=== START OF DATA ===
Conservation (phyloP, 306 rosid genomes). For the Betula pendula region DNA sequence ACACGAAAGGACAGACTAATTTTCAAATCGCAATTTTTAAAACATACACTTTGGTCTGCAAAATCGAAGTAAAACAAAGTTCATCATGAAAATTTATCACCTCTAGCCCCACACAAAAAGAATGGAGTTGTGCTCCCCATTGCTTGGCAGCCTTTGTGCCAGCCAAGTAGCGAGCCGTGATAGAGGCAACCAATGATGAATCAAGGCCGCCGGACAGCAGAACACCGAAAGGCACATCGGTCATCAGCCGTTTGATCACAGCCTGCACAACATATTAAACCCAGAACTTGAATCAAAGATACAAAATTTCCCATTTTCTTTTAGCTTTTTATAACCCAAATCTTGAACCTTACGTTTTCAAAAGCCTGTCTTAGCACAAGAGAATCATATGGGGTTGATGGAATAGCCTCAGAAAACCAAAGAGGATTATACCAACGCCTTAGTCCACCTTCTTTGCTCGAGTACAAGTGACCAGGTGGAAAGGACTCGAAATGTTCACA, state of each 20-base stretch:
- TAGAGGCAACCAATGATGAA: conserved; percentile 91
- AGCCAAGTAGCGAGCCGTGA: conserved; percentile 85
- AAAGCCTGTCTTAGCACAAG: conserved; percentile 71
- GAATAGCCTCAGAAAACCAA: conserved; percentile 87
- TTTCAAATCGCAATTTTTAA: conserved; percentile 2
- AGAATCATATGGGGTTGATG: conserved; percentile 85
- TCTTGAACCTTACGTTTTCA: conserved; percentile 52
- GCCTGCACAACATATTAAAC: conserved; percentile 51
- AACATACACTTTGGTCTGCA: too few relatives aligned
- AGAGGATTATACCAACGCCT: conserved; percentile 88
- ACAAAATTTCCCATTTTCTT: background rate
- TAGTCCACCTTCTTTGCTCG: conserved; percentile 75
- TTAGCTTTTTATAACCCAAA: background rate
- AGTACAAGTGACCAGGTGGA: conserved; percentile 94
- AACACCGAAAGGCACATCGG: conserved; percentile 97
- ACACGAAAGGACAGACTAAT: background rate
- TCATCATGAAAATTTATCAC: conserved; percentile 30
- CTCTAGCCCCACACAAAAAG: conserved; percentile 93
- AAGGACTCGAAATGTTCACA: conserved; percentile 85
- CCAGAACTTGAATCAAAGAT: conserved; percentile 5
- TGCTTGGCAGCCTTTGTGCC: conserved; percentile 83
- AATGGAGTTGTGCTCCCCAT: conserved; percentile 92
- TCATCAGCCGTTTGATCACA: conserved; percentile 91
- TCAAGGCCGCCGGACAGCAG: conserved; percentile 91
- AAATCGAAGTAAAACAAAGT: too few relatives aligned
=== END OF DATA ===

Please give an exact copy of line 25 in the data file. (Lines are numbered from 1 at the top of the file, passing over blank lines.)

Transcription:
- TCAAGGCCGCCGGACAGCAG: conserved; percentile 91